A few weeks ago, I was ecstatic to finally puzzle out one of the flighty, yellow visitors to my yard and confirm the identity of the prairie warbler. It was a colorful new lifer and a very welcome visitor to the yard, and a satisfying experience to so thoroughly explore its field marks to be confident about the identification.
Then came another yellow blur, another bit of flightiness, another ruffle of feathers in the yard. For a moment, I believed the prairie warbler was making another visit, but a quick glimpse of the bird’s face showed the notable lack of the bold undereye arc that distinguishes prairie warblers. And the darker streaking on the flanks was less distinct, and there appeared to be a bit more white on the lower abdomen and undertail coverts. The wing bars looked a bit off, too, and what cinched it was the bird’s visit to the feeder, where, surprisingly, it seemed quite content to munch on seeds. Not too many warblers do that, and the prairie warbler certainly hadn’t been at all interested in the mixed seed I was offering in my hanging platform feeder.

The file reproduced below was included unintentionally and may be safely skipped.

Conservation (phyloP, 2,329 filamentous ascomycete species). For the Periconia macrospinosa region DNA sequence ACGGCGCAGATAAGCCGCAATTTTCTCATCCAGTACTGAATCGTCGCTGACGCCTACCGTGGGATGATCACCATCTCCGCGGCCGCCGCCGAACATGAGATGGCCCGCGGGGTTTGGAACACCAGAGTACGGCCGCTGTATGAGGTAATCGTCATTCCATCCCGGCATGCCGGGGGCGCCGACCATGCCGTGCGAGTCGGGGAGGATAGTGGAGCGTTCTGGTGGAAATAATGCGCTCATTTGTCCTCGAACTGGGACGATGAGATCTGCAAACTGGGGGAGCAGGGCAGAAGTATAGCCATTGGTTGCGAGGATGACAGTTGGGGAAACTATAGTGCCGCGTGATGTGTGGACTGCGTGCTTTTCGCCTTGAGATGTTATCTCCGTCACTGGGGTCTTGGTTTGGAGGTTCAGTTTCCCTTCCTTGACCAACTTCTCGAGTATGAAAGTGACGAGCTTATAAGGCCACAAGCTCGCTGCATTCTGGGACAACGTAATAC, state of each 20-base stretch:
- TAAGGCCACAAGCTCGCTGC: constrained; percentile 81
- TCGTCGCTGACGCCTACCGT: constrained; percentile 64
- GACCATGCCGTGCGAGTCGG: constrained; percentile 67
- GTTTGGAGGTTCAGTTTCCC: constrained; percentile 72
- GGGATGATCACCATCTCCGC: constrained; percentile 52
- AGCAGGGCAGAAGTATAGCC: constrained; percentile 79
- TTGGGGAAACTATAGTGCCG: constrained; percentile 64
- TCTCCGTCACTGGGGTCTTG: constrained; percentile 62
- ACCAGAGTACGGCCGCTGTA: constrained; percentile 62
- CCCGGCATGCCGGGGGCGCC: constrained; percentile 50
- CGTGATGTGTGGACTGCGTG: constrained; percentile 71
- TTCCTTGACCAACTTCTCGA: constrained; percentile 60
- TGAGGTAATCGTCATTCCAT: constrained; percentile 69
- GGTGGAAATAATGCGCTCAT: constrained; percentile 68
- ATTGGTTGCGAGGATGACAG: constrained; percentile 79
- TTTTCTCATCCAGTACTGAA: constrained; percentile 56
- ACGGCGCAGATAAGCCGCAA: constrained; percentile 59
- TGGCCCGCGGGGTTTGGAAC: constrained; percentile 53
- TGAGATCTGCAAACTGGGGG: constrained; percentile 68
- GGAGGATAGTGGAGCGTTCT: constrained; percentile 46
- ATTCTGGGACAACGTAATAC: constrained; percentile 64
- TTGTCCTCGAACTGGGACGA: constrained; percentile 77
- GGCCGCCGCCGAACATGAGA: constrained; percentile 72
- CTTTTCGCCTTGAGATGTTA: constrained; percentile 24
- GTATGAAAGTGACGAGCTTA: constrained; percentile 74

Out came the field guide and binoculars once again.
Fortunately, this bird stayed happily occupied at the feeder for some minutes while I frantically adjusted the focus on my binoculars and flipped pages in my well-worn Kaufman field guide. After flipping back and forth several times, noting key field marks and making comparisons, I had it… Another new yard visitor, and another new lifer.
Welcome to the flock, pine warbler.
How amazing to me to pin down two such similar warblers within just a few weeks of each other, when they’d both been causing me grief and frustration for more than a year. It is so interesting, then, that as the pine warbler has reappeared in my yard and at my feeder regularly since that identification confirmation, I’ve found it easier and easier to be confident about which bird it is. While the prairie warbler has yet to return – at least within my field of view – it will be just as welcome, as all birds are.
Here’s to finding many more lifers, many more warbler visits, and much more birding excitement and enjoyment in the months and years to come!